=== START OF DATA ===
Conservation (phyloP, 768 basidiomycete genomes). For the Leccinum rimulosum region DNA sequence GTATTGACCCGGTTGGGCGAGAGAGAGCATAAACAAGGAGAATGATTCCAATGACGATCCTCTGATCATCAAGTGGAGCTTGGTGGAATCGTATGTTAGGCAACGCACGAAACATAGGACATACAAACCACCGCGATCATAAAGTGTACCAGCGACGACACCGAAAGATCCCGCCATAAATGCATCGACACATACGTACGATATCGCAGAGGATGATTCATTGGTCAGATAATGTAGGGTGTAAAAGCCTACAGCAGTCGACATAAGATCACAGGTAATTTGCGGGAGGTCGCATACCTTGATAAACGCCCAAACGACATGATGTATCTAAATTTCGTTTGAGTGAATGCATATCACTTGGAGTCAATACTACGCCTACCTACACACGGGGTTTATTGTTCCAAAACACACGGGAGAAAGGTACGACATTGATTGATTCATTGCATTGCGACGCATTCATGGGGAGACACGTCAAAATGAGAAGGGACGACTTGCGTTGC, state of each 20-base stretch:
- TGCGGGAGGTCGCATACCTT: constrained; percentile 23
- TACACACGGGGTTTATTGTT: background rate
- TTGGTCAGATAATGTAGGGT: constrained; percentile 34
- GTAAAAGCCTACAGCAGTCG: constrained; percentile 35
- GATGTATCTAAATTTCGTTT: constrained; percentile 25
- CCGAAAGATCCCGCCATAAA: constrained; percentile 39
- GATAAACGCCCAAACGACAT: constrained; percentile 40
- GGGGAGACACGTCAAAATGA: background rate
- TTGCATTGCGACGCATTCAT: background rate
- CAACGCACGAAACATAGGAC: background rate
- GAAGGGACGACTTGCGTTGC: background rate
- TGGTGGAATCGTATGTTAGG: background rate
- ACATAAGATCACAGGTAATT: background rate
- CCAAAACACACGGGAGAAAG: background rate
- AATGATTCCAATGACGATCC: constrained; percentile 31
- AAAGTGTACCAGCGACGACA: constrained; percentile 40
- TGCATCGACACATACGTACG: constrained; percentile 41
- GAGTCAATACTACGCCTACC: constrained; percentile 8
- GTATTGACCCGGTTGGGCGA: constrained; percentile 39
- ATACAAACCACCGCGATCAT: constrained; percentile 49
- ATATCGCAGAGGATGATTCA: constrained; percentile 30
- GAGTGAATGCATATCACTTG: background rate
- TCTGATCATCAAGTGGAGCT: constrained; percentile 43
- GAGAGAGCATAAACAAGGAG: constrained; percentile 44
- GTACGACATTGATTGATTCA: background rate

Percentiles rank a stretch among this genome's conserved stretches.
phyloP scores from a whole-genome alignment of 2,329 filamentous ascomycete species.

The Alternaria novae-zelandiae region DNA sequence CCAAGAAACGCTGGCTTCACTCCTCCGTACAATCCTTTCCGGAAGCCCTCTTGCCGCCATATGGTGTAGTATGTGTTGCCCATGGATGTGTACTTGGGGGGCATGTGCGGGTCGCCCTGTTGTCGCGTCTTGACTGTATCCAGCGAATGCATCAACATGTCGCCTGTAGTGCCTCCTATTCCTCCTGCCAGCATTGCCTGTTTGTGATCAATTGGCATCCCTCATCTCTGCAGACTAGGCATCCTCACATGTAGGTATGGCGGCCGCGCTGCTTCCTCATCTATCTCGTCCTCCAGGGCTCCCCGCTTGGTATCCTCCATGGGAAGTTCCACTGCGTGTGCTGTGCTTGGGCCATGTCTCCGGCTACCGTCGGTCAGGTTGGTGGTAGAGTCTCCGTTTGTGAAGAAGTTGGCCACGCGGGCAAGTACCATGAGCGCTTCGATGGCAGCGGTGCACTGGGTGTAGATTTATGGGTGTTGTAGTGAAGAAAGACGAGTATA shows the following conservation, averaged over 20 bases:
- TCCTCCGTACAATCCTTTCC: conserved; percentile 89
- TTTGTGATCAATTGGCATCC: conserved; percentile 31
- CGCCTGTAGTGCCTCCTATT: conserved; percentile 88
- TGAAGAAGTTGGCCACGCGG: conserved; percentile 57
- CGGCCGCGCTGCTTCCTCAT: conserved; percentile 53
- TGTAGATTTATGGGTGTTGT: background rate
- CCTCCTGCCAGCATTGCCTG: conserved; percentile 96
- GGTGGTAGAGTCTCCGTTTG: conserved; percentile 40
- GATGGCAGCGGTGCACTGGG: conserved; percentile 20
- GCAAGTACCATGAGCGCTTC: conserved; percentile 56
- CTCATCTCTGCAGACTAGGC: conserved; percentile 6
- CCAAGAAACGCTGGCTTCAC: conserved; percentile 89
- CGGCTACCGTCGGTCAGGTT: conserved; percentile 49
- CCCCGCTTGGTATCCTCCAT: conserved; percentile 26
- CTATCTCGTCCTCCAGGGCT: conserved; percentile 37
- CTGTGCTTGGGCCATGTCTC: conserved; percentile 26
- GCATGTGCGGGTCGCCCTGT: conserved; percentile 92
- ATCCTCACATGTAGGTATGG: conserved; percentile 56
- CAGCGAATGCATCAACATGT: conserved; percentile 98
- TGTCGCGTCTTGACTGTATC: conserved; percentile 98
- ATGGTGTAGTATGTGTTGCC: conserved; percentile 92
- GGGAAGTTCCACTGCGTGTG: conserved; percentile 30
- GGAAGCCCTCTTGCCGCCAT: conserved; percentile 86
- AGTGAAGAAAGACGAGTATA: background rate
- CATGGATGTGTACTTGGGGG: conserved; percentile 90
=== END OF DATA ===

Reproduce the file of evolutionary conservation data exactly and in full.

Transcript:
Conservation (phyloP, 768 basidiomycete genomes). For the Leccinum rimulosum region DNA sequence GTATTGACCCGGTTGGGCGAGAGAGAGCATAAACAAGGAGAATGATTCCAATGACGATCCTCTGATCATCAAGTGGAGCTTGGTGGAATCGTATGTTAGGCAACGCACGAAACATAGGACATACAAACCACCGCGATCATAAAGTGTACCAGCGACGACACCGAAAGATCCCGCCATAAATGCATCGACACATACGTACGATATCGCAGAGGATGATTCATTGGTCAGATAATGTAGGGTGTAAAAGCCTACAGCAGTCGACATAAGATCACAGGTAATTTGCGGGAGGTCGCATACCTTGATAAACGCCCAAACGACATGATGTATCTAAATTTCGTTTGAGTGAATGCATATCACTTGGAGTCAATACTACGCCTACCTACACACGGGGTTTATTGTTCCAAAACACACGGGAGAAAGGTACGACATTGATTGATTCATTGCATTGCGACGCATTCATGGGGAGACACGTCAAAATGAGAAGGGACGACTTGCGTTGC, state of each 20-base stretch:
- TGCGGGAGGTCGCATACCTT: constrained; percentile 23
- TACACACGGGGTTTATTGTT: background rate
- TTGGTCAGATAATGTAGGGT: constrained; percentile 34
- GTAAAAGCCTACAGCAGTCG: constrained; percentile 35
- GATGTATCTAAATTTCGTTT: constrained; percentile 25
- CCGAAAGATCCCGCCATAAA: constrained; percentile 39
- GATAAACGCCCAAACGACAT: constrained; percentile 40
- GGGGAGACACGTCAAAATGA: background rate
- TTGCATTGCGACGCATTCAT: background rate
- CAACGCACGAAACATAGGAC: background rate
- GAAGGGACGACTTGCGTTGC: background rate
- TGGTGGAATCGTATGTTAGG: background rate
- ACATAAGATCACAGGTAATT: background rate
- CCAAAACACACGGGAGAAAG: background rate
- AATGATTCCAATGACGATCC: constrained; percentile 31
- AAAGTGTACCAGCGACGACA: constrained; percentile 40
- TGCATCGACACATACGTACG: constrained; percentile 41
- GAGTCAATACTACGCCTACC: constrained; percentile 8
- GTATTGACCCGGTTGGGCGA: constrained; percentile 39
- ATACAAACCACCGCGATCAT: constrained; percentile 49
- ATATCGCAGAGGATGATTCA: constrained; percentile 30
- GAGTGAATGCATATCACTTG: background rate
- TCTGATCATCAAGTGGAGCT: constrained; percentile 43
- GAGAGAGCATAAACAAGGAG: constrained; percentile 44
- GTACGACATTGATTGATTCA: background rate

Percentiles rank a stretch among this genome's conserved stretches.
phyloP scores from a whole-genome alignment of 2,329 filamentous ascomycete species.

The Alternaria novae-zelandiae region DNA sequence CCAAGAAACGCTGGCTTCACTCCTCCGTACAATCCTTTCCGGAAGCCCTCTTGCCGCCATATGGTGTAGTATGTGTTGCCCATGGATGTGTACTTGGGGGGCATGTGCGGGTCGCCCTGTTGTCGCGTCTTGACTGTATCCAGCGAATGCATCAACATGTCGCCTGTAGTGCCTCCTATTCCTCCTGCCAGCATTGCCTGTTTGTGATCAATTGGCATCCCTCATCTCTGCAGACTAGGCATCCTCACATGTAGGTATGGCGGCCGCGCTGCTTCCTCATCTATCTCGTCCTCCAGGGCTCCCCGCTTGGTATCCTCCATGGGAAGTTCCACTGCGTGTGCTGTGCTTGGGCCATGTCTCCGGCTACCGTCGGTCAGGTTGGTGGTAGAGTCTCCGTTTGTGAAGAAGTTGGCCACGCGGGCAAGTACCATGAGCGCTTCGATGGCAGCGGTGCACTGGGTGTAGATTTATGGGTGTTGTAGTGAAGAAAGACGAGTATA shows the following conservation, averaged over 20 bases:
- TCCTCCGTACAATCCTTTCC: conserved; percentile 89
- TTTGTGATCAATTGGCATCC: conserved; percentile 31
- CGCCTGTAGTGCCTCCTATT: conserved; percentile 88
- TGAAGAAGTTGGCCACGCGG: conserved; percentile 57
- CGGCCGCGCTGCTTCCTCAT: conserved; percentile 53
- TGTAGATTTATGGGTGTTGT: background rate
- CCTCCTGCCAGCATTGCCTG: conserved; percentile 96
- GGTGGTAGAGTCTCCGTTTG: conserved; percentile 40
- GATGGCAGCGGTGCACTGGG: conserved; percentile 20
- GCAAGTACCATGAGCGCTTC: conserved; percentile 56
- CTCATCTCTGCAGACTAGGC: conserved; percentile 6
- CCAAGAAACGCTGGCTTCAC: conserved; percentile 89
- CGGCTACCGTCGGTCAGGTT: conserved; percentile 49
- CCCCGCTTGGTATCCTCCAT: conserved; percentile 26
- CTATCTCGTCCTCCAGGGCT: conserved; percentile 37
- CTGTGCTTGGGCCATGTCTC: conserved; percentile 26
- GCATGTGCGGGTCGCCCTGT: conserved; percentile 92
- ATCCTCACATGTAGGTATGG: conserved; percentile 56
- CAGCGAATGCATCAACATGT: conserved; percentile 98
- TGTCGCGTCTTGACTGTATC: conserved; percentile 98
- ATGGTGTAGTATGTGTTGCC: conserved; percentile 92
- GGGAAGTTCCACTGCGTGTG: conserved; percentile 30
- GGAAGCCCTCTTGCCGCCAT: conserved; percentile 86
- AGTGAAGAAAGACGAGTATA: background rate
- CATGGATGTGTACTTGGGGG: conserved; percentile 90